Tuesday, 19 April 2011


I bought the soundtrack album to this movie; only the second soundtrack album I ever bought in my life. The first was back in the 60's and was The Sound Of Music.  The music in this film is simply brilliant and most of it from genres I'm generally not keen on. In particular the three-part harmony of Emmylou Harris, Alison Krauss and Gillian Welch on the lullaby Didn't Leave Nobody But The Baby is one of the most beautiful pieces of music I've ever heard. The scene in which it appears, mimed by the three graceful slow-moving sirens as they seduce our three weary heroes, is delicate, evocative and almost mythic in tone. It's worth seeing the film for that very scene alone. Or it would be if it's wasn't packed with memorable set-pieces, many of them based around songs. 
Another rivetting scene is set at night and lit by torches as large number of Klansmen march to stomping rhythm as their Great Knobhead (or Dragon) bellows the traditional Oh Death (Won't Ya Please Pass By Me Another Year). The Great Knobhead is revealed as a candidate for governor whose campaign is based on his working for the ordinary man -as long as he's white, anglo-saxon, and protestant and not black, Jewish, or Catholic.

I love this film. Although episodic in structure, its spine is Homer's Odyssey which is about a hero (Ulysses) trying to get home to his wife and his struggle to do so. Initially this doesn't appear to be the case as Everett Ulysses McGill (Clooney) convinces the two men he's chained to on the chain gang to escape with him because he has buried a stolen 1.2 million dollars  near shack in a valley about to be flooded. Clooney's character is wonderful: vain and not as intelligent as thinks albeit clever enough to con his two friends Pete (John Turturro) and Delmar (Tim Blake Nelson) whose combined i.q. might reach double digits. Having escaped from the chain gang, they embark on a series of picaresque adventure across Mississipi.

The colour is bleached and at the very beginning the film is black and white, only fading gradually as the camera pans to the chain gang, who are chanting a work song, does the colour fade in.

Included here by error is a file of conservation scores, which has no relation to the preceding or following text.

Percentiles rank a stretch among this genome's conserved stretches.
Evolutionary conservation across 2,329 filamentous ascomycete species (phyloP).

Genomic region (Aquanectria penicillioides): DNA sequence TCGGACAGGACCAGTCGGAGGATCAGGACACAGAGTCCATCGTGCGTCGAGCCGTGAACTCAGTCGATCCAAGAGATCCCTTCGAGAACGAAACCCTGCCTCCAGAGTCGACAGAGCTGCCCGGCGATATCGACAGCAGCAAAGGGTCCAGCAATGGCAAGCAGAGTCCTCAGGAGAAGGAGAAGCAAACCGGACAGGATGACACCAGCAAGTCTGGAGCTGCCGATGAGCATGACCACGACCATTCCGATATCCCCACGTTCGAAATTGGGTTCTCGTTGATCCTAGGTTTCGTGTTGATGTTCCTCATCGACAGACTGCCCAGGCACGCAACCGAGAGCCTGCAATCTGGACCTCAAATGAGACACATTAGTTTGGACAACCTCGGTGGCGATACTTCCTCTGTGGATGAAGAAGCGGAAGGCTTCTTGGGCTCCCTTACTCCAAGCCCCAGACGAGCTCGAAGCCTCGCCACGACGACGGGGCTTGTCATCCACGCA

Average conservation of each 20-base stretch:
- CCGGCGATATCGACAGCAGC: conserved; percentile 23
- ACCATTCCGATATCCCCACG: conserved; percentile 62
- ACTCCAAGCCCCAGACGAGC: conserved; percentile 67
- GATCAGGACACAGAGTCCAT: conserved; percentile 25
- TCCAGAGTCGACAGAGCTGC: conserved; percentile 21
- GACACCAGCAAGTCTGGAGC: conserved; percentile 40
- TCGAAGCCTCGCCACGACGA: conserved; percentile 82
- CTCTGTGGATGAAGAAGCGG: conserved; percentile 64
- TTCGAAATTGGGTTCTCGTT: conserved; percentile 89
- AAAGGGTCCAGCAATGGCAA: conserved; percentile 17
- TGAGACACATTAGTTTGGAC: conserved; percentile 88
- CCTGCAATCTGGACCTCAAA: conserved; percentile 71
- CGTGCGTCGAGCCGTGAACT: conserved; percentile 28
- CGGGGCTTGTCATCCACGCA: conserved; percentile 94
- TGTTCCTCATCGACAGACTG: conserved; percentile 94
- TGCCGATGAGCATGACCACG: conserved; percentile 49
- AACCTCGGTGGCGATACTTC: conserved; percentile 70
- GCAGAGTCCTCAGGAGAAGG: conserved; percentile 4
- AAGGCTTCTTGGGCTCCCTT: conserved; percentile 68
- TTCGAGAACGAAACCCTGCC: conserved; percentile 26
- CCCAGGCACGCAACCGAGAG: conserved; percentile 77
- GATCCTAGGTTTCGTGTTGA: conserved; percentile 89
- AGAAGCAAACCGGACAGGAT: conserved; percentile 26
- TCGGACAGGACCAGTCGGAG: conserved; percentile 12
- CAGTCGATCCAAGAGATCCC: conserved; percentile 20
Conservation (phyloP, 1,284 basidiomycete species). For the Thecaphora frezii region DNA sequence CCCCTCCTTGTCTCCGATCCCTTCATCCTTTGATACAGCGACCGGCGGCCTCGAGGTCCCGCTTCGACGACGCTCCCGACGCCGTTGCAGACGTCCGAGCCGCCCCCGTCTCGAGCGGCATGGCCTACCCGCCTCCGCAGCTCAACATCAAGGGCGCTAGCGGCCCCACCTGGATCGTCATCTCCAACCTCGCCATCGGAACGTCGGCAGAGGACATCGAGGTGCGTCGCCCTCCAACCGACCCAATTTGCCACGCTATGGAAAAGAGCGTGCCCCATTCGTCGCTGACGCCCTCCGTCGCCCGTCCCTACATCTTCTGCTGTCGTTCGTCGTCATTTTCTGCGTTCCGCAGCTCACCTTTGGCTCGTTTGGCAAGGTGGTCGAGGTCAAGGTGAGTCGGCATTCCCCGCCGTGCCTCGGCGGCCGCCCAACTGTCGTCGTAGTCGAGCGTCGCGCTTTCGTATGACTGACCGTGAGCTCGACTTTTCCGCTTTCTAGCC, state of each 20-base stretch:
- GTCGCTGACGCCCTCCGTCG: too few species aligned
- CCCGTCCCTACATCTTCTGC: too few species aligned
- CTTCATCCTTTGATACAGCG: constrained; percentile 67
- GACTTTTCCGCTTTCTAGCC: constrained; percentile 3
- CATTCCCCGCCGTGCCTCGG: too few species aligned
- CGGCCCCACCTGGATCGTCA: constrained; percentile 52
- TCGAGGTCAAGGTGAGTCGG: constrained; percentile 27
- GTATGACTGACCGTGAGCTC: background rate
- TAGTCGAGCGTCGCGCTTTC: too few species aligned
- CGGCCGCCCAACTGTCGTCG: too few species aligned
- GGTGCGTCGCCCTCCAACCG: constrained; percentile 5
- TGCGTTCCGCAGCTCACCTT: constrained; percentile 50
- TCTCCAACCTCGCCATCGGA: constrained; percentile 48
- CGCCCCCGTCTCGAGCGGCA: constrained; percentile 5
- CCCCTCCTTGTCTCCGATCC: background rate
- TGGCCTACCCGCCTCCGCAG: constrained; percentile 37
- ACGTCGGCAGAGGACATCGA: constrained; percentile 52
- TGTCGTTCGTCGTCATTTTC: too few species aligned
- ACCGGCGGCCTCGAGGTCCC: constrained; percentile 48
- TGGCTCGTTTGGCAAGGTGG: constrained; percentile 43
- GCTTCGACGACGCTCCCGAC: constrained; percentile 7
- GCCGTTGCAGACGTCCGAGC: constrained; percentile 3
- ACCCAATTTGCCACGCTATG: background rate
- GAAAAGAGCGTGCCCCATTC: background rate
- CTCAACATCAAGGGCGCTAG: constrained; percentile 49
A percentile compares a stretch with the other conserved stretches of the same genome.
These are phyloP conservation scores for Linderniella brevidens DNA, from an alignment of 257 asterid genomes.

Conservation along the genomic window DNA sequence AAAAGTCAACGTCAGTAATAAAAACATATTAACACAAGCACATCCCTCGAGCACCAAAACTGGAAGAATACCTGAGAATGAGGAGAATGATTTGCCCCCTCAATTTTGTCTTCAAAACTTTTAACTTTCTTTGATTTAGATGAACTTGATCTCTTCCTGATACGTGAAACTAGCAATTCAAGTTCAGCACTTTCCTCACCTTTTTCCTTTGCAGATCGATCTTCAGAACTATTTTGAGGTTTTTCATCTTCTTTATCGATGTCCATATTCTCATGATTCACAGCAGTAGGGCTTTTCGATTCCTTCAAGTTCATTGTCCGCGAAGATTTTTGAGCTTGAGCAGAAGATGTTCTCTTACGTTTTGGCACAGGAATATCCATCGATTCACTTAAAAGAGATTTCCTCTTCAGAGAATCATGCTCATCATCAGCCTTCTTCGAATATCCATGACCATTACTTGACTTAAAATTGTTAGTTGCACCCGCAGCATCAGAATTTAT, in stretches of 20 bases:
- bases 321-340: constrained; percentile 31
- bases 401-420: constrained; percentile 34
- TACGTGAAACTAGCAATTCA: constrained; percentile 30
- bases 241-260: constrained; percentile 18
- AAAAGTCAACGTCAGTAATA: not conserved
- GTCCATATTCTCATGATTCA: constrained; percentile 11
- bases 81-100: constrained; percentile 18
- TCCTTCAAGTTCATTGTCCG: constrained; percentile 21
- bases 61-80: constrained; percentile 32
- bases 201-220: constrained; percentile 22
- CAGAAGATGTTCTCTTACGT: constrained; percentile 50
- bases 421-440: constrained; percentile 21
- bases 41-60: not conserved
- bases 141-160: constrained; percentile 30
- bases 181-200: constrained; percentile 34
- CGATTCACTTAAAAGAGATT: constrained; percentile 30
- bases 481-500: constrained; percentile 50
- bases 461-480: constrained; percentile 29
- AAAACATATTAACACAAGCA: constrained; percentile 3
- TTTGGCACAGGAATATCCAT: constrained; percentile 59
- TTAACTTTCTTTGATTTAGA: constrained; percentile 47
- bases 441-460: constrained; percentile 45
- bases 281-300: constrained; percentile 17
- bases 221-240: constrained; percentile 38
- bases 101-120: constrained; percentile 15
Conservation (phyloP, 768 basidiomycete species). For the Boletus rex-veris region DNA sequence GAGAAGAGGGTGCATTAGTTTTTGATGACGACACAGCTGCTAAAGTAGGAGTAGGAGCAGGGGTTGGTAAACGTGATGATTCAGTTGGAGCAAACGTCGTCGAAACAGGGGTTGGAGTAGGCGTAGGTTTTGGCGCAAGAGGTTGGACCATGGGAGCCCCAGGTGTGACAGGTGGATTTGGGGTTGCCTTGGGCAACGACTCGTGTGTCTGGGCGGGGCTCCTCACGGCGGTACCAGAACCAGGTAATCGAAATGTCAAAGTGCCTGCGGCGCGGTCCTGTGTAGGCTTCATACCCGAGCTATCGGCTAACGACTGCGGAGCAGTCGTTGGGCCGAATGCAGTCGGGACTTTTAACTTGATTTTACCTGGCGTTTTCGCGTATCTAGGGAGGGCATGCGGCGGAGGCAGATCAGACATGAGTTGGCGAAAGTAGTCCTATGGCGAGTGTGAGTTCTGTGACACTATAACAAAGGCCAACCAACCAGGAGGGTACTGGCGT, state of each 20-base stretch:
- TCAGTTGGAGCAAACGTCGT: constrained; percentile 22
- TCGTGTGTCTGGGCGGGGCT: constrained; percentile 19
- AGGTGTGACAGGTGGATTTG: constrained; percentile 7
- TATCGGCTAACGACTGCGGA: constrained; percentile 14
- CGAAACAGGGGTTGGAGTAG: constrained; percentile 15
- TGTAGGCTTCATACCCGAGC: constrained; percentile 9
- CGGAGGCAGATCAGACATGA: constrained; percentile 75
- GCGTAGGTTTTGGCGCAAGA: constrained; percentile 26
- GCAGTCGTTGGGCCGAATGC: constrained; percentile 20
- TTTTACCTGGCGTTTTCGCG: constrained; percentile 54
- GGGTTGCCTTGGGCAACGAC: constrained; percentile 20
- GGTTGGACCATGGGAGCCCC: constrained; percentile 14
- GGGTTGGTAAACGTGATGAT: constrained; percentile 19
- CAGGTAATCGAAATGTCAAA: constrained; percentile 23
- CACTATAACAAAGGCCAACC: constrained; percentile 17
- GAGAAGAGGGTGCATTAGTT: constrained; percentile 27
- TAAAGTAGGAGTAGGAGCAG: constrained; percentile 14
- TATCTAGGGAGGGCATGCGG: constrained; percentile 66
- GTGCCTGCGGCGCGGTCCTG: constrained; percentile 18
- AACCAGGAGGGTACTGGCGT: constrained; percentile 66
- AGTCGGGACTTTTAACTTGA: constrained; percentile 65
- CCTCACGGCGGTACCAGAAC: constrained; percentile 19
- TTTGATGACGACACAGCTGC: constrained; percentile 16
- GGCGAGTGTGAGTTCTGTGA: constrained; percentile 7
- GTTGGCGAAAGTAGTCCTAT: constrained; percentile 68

In the course of their adventures, our heroes meet up with George 'Babyface' Nelson, a manic-depressive with a tommy-gun and a love of robbing banks, a blues singer, Tommy Johnson* (Chris Thomas King, who is a blues singer by trade) who claims he has just sold his soul to the devil at the crossroads (a la Robert Johnson) and with whom they pal up with for a while and together record a song at a radio station in the middle of nowhere. They meet the sirens (see above) and rescue Johnson from a lynching by the Ku Klux Klan (ditto) where the Cyclops (John Goodman), who robbed them earlier, get his due desserts. And there is so much more.

This is a film of so many delights it's almost too rich. As I've said already, the soundtrack, specifically the songs, which are woven perfectly into the story are an unalloyed feast for the ears. It's also by far the Coens funniest film -just check out the scene where Delmar is convinced that the Sirens have turned Pete into a toad (it emerges from his neatly laid out clothes by a river bank). Nelson, who plays the dim-witted Delmar, is the only one of the three leads who actually sings in the film. With a degree in the Classics, he was the only one of the cast and crew (if you believe the Coens' disclaimer) who had actually read The Odyssey. But just because it's primarily a comedy doesn't mean it lacks its serious moments such as the Ku Klux Klan sequence and when a police car crashes into a (thankfully cgi) cow while chasing Babyface Nelson, which isn't funny at all.

Is this the Coens' best film in my opinion? You'll have to wait until later on in the week to find out when I conclude with an overview.

Random Notes.

*Tommy Johnson is an odd name to chose for a fictional Blues singer even if he was modeled on Robert Johnson (which, the crossroads story apart, I'm not convinced by) because there really was a Blues singer called Tommy Johnson who was active at the time and one of his most famous songs became the model for Canned Heat's On The Road Again.

This was going to be the last Coens' movie to be reviewed. I've only missed one (I'm deliberately excluding their scripted by, but directed by Sam Raimi, Crimewave and anything else they didn't create together) which is The Ladykillers, their transformed remake of the Alec Guinness original, on the grounds that pretty much every review of it I've read said it's total shite so I don't feel like spending money on it. And then there came one of those off coincidences. Gary, a handyman who does odd jobs for us, was in the house this afternoon, saw my book about the Coens and commented favourably on it. Turns out he's a big fan. He also told me that BBC1 was showing The Ladykillers in the next day or two. It's tomorrow so I'll record it. Coincidence? Certainly. But I'll still have to watch it. I mean, it's different watching it for free than paying for the privilege of being shafted by the Coens.

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